Required Minimum Distributions and Inherited IRAs: Today's Slott Report Mailbag
By Sarah Brenner, JD
Director of Retirement Education
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Hello. I was reading the 2/28/22 edition of the Slott Report and noticed the section titled “Beneficiaries Hit w/Annual RMDs and the 10-Year Rule.” It was my understanding that starting 1/1/20, most non-spouse beneficiaries would have 10 years from the year of death to distribute the IRA, with no RMDs required.
Will adult individuals who inherit a traditional IRA from an 80-year-old parent in 2020, for example, now have to start taking annual RMDs, with the remaining balance withdrawn in the 10th year?
This is a great question. The IRS just recently released proposed SECURE Act regulations. In the regulations, they do take the position that, if the IRA owner died on or after his required beginning date, then annual RMDs would be required, as well as the SECURE Act’s 10-year rule. In your example, an adult child, who inherits a traditional IRA from a parent who dies at age 80, would need to take annual RMDs from the inherited IRA (for years 1-9 after the year of death) and also empty the account by the tenth year following the year of death. If the IRA owner dies before his required beginning date, then no annual RMDs would be required during the 10-year payout period.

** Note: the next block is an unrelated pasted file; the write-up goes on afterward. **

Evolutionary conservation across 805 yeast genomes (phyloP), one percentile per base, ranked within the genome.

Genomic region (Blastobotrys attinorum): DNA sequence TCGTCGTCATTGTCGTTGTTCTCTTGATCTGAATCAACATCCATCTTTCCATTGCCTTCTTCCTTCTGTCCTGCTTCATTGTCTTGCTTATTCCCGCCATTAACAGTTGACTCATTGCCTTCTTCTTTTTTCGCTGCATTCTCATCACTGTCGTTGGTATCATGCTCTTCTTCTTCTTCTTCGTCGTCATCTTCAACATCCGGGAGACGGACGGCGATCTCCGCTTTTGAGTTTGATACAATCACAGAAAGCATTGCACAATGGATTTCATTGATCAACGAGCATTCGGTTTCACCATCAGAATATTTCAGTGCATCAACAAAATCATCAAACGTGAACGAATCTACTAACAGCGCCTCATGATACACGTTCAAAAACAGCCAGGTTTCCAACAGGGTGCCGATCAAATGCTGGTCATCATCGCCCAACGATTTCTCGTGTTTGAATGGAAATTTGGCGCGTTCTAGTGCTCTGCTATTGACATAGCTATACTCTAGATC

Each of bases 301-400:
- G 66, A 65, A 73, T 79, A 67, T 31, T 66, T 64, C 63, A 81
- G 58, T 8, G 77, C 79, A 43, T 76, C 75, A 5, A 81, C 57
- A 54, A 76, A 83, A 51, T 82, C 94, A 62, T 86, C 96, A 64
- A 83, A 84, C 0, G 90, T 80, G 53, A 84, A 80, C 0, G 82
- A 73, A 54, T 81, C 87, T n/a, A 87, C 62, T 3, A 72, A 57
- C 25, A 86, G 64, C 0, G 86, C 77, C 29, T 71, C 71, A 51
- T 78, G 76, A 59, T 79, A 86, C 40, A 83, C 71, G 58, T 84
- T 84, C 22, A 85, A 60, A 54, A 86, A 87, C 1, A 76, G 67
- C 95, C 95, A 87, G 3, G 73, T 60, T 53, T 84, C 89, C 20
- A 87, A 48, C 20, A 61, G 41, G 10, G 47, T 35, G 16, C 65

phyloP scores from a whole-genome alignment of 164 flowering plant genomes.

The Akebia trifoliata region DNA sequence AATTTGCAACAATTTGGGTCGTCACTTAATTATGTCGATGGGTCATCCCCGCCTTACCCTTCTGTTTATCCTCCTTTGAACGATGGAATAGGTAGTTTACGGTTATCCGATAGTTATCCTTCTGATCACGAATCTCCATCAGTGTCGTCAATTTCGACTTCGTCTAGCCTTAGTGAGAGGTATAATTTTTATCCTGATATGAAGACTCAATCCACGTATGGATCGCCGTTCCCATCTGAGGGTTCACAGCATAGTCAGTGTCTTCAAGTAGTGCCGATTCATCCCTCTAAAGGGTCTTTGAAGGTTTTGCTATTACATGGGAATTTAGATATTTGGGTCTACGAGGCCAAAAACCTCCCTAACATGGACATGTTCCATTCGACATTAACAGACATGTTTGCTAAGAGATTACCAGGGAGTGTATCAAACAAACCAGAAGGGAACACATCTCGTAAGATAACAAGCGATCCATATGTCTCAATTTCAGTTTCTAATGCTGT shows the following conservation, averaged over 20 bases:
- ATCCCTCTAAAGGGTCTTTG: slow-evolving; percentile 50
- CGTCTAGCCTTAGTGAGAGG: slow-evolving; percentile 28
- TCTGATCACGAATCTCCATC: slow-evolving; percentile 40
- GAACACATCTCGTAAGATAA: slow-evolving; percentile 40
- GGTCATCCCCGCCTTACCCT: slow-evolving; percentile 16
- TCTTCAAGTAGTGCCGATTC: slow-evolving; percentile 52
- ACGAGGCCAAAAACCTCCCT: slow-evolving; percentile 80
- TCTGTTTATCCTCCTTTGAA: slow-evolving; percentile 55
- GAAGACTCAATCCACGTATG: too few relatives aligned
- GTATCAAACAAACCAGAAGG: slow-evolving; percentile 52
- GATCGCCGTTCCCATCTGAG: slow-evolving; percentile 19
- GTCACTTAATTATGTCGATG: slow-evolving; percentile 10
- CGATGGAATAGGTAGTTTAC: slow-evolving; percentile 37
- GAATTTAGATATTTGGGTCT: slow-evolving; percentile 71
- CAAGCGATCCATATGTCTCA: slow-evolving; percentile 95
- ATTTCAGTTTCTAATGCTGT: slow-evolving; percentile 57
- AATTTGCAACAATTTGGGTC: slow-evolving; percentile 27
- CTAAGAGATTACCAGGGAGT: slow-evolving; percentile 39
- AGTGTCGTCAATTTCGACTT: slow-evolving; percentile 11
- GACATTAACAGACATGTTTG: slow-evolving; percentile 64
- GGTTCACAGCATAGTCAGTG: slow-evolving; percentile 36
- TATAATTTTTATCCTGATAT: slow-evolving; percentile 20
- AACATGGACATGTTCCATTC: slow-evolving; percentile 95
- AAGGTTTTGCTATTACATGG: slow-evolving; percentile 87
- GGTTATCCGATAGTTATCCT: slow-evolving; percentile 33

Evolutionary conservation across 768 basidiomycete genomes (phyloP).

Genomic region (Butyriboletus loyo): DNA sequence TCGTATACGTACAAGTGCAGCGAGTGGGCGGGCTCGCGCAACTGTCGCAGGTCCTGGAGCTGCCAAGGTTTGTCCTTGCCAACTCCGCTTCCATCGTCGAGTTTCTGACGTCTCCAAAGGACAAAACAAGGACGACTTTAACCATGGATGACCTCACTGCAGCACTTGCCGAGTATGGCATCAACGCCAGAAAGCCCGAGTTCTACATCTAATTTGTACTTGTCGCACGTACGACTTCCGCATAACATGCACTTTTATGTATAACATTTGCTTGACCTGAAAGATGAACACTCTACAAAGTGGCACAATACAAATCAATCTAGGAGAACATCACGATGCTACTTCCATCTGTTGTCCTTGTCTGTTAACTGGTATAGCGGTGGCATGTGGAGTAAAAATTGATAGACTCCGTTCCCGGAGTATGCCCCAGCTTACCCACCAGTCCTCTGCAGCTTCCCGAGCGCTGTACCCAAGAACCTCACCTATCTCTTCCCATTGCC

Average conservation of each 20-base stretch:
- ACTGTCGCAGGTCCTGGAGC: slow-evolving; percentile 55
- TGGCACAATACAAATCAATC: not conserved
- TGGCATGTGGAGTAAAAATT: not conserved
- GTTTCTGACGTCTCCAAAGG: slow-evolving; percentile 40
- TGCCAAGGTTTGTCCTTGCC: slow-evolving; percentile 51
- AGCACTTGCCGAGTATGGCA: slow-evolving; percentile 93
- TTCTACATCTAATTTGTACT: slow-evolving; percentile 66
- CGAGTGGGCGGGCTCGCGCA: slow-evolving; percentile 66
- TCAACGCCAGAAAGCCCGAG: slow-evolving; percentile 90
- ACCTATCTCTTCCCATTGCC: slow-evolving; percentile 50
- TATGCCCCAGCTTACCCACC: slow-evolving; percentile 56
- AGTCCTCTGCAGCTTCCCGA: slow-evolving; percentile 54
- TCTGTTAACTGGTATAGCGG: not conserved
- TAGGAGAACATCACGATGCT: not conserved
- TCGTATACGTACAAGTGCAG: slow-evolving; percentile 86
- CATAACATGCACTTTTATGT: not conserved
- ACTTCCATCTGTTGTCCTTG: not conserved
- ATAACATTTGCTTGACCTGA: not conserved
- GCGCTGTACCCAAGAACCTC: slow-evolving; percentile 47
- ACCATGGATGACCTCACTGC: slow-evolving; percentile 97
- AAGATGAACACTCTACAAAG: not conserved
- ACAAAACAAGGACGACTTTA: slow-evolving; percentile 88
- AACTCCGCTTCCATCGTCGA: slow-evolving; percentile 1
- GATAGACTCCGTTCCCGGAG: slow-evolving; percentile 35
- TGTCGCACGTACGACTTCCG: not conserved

If a Roth IRA was inherited before 2019 and the non-spouse beneficiary is taking RMDs under the old stretch lifetime rules, will the new changes to the IRS life expectancy table apply to that inherited Roth IRA staring in 2022?
And, if yes, will the IRA custodian automatically make the changes (apply the new factors), or does the beneficiary have to do something?
All beneficiaries who are required to take annual RMDs from inherited IRA can use the new life expectancy tables issued by the IRS starting for 2022 RMDs. For a non-spouse beneficiary, this may mean resetting her factor by finding her age in the year following the Roth IRA owner’s death on the new table and then subtracting one for each year that has passed through 2022. Custodians are likely to make the changes automatically, but if you have any questions you should contact them or reach out to a knowledgeable tax or financial advisor.
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